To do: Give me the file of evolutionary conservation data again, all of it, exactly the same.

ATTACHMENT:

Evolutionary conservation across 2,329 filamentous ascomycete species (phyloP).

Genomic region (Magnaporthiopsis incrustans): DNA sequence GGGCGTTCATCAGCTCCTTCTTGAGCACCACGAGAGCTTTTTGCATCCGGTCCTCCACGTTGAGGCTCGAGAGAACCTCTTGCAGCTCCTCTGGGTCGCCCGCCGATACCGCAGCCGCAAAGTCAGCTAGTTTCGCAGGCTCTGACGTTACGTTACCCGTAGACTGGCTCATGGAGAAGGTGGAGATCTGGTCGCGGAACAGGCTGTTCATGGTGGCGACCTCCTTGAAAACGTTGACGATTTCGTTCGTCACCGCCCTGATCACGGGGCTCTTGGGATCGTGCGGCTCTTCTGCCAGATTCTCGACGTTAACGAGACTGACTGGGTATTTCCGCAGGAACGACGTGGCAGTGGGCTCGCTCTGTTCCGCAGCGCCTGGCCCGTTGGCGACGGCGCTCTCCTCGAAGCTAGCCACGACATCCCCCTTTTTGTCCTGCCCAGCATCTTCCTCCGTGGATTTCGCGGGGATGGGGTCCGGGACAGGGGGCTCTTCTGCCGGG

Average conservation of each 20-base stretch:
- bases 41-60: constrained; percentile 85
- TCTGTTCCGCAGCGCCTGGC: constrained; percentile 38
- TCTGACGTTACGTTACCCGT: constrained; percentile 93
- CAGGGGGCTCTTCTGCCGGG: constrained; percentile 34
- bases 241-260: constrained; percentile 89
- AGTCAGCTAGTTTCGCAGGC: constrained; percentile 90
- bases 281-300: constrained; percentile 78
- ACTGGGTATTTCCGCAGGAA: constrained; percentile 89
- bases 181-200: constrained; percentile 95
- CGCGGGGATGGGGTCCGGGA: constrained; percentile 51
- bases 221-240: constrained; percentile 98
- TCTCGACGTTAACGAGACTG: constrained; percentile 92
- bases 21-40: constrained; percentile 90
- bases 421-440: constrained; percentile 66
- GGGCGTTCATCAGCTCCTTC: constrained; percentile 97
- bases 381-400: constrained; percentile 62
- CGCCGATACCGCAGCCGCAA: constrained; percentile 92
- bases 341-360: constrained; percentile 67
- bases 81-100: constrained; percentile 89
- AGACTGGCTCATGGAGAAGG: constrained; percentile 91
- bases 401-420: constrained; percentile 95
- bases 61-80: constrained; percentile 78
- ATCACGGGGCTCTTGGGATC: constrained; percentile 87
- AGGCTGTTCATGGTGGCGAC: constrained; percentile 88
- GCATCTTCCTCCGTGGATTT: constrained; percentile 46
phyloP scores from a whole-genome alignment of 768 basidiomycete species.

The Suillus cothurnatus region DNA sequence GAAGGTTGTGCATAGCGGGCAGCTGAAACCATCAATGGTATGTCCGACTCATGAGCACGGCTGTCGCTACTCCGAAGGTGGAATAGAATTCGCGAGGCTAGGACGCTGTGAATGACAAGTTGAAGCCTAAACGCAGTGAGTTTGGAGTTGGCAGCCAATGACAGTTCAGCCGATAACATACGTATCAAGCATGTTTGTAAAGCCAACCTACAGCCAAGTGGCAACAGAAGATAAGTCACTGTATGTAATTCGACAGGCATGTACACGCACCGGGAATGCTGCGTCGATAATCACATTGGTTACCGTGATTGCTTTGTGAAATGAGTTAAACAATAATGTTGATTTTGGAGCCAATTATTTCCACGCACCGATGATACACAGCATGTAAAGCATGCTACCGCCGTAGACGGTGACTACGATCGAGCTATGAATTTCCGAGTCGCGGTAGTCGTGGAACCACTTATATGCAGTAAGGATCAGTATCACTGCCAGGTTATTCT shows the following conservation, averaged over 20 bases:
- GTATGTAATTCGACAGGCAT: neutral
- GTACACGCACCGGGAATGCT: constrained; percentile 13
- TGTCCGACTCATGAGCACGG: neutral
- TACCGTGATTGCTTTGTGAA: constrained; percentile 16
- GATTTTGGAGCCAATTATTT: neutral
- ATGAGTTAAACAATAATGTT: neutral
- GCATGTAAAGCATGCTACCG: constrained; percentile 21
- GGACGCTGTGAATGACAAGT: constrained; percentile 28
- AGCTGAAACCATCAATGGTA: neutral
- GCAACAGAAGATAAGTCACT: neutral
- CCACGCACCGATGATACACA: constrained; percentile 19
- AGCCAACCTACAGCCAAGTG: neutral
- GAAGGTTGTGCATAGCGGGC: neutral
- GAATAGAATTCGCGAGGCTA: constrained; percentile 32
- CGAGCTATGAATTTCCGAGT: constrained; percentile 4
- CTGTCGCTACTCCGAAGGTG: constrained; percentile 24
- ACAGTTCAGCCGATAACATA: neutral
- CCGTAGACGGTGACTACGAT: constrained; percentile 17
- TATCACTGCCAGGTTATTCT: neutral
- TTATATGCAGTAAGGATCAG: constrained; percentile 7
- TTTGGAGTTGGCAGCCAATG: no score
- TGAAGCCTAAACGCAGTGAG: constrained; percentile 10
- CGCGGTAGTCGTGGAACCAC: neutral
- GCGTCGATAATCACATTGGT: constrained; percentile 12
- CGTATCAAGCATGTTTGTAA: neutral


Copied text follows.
Evolutionary conservation across 2,329 filamentous ascomycete species (phyloP).

Genomic region (Magnaporthiopsis incrustans): DNA sequence GGGCGTTCATCAGCTCCTTCTTGAGCACCACGAGAGCTTTTTGCATCCGGTCCTCCACGTTGAGGCTCGAGAGAACCTCTTGCAGCTCCTCTGGGTCGCCCGCCGATACCGCAGCCGCAAAGTCAGCTAGTTTCGCAGGCTCTGACGTTACGTTACCCGTAGACTGGCTCATGGAGAAGGTGGAGATCTGGTCGCGGAACAGGCTGTTCATGGTGGCGACCTCCTTGAAAACGTTGACGATTTCGTTCGTCACCGCCCTGATCACGGGGCTCTTGGGATCGTGCGGCTCTTCTGCCAGATTCTCGACGTTAACGAGACTGACTGGGTATTTCCGCAGGAACGACGTGGCAGTGGGCTCGCTCTGTTCCGCAGCGCCTGGCCCGTTGGCGACGGCGCTCTCCTCGAAGCTAGCCACGACATCCCCCTTTTTGTCCTGCCCAGCATCTTCCTCCGTGGATTTCGCGGGGATGGGGTCCGGGACAGGGGGCTCTTCTGCCGGG

Average conservation of each 20-base stretch:
- bases 41-60: constrained; percentile 85
- TCTGTTCCGCAGCGCCTGGC: constrained; percentile 38
- TCTGACGTTACGTTACCCGT: constrained; percentile 93
- CAGGGGGCTCTTCTGCCGGG: constrained; percentile 34
- bases 241-260: constrained; percentile 89
- AGTCAGCTAGTTTCGCAGGC: constrained; percentile 90
- bases 281-300: constrained; percentile 78
- ACTGGGTATTTCCGCAGGAA: constrained; percentile 89
- bases 181-200: constrained; percentile 95
- CGCGGGGATGGGGTCCGGGA: constrained; percentile 51
- bases 221-240: constrained; percentile 98
- TCTCGACGTTAACGAGACTG: constrained; percentile 92
- bases 21-40: constrained; percentile 90
- bases 421-440: constrained; percentile 66
- GGGCGTTCATCAGCTCCTTC: constrained; percentile 97
- bases 381-400: constrained; percentile 62
- CGCCGATACCGCAGCCGCAA: constrained; percentile 92
- bases 341-360: constrained; percentile 67
- bases 81-100: constrained; percentile 89
- AGACTGGCTCATGGAGAAGG: constrained; percentile 91
- bases 401-420: constrained; percentile 95
- bases 61-80: constrained; percentile 78
- ATCACGGGGCTCTTGGGATC: constrained; percentile 87
- AGGCTGTTCATGGTGGCGAC: constrained; percentile 88
- GCATCTTCCTCCGTGGATTT: constrained; percentile 46
phyloP scores from a whole-genome alignment of 768 basidiomycete species.

The Suillus cothurnatus region DNA sequence GAAGGTTGTGCATAGCGGGCAGCTGAAACCATCAATGGTATGTCCGACTCATGAGCACGGCTGTCGCTACTCCGAAGGTGGAATAGAATTCGCGAGGCTAGGACGCTGTGAATGACAAGTTGAAGCCTAAACGCAGTGAGTTTGGAGTTGGCAGCCAATGACAGTTCAGCCGATAACATACGTATCAAGCATGTTTGTAAAGCCAACCTACAGCCAAGTGGCAACAGAAGATAAGTCACTGTATGTAATTCGACAGGCATGTACACGCACCGGGAATGCTGCGTCGATAATCACATTGGTTACCGTGATTGCTTTGTGAAATGAGTTAAACAATAATGTTGATTTTGGAGCCAATTATTTCCACGCACCGATGATACACAGCATGTAAAGCATGCTACCGCCGTAGACGGTGACTACGATCGAGCTATGAATTTCCGAGTCGCGGTAGTCGTGGAACCACTTATATGCAGTAAGGATCAGTATCACTGCCAGGTTATTCT shows the following conservation, averaged over 20 bases:
- GTATGTAATTCGACAGGCAT: neutral
- GTACACGCACCGGGAATGCT: constrained; percentile 13
- TGTCCGACTCATGAGCACGG: neutral
- TACCGTGATTGCTTTGTGAA: constrained; percentile 16
- GATTTTGGAGCCAATTATTT: neutral
- ATGAGTTAAACAATAATGTT: neutral
- GCATGTAAAGCATGCTACCG: constrained; percentile 21
- GGACGCTGTGAATGACAAGT: constrained; percentile 28
- AGCTGAAACCATCAATGGTA: neutral
- GCAACAGAAGATAAGTCACT: neutral
- CCACGCACCGATGATACACA: constrained; percentile 19
- AGCCAACCTACAGCCAAGTG: neutral
- GAAGGTTGTGCATAGCGGGC: neutral
- GAATAGAATTCGCGAGGCTA: constrained; percentile 32
- CGAGCTATGAATTTCCGAGT: constrained; percentile 4
- CTGTCGCTACTCCGAAGGTG: constrained; percentile 24
- ACAGTTCAGCCGATAACATA: neutral
- CCGTAGACGGTGACTACGAT: constrained; percentile 17
- TATCACTGCCAGGTTATTCT: neutral
- TTATATGCAGTAAGGATCAG: constrained; percentile 7
- TTTGGAGTTGGCAGCCAATG: no score
- TGAAGCCTAAACGCAGTGAG: constrained; percentile 10
- CGCGGTAGTCGTGGAACCAC: neutral
- GCGTCGATAATCACATTGGT: constrained; percentile 12
- CGTATCAAGCATGTTTGTAA: neutral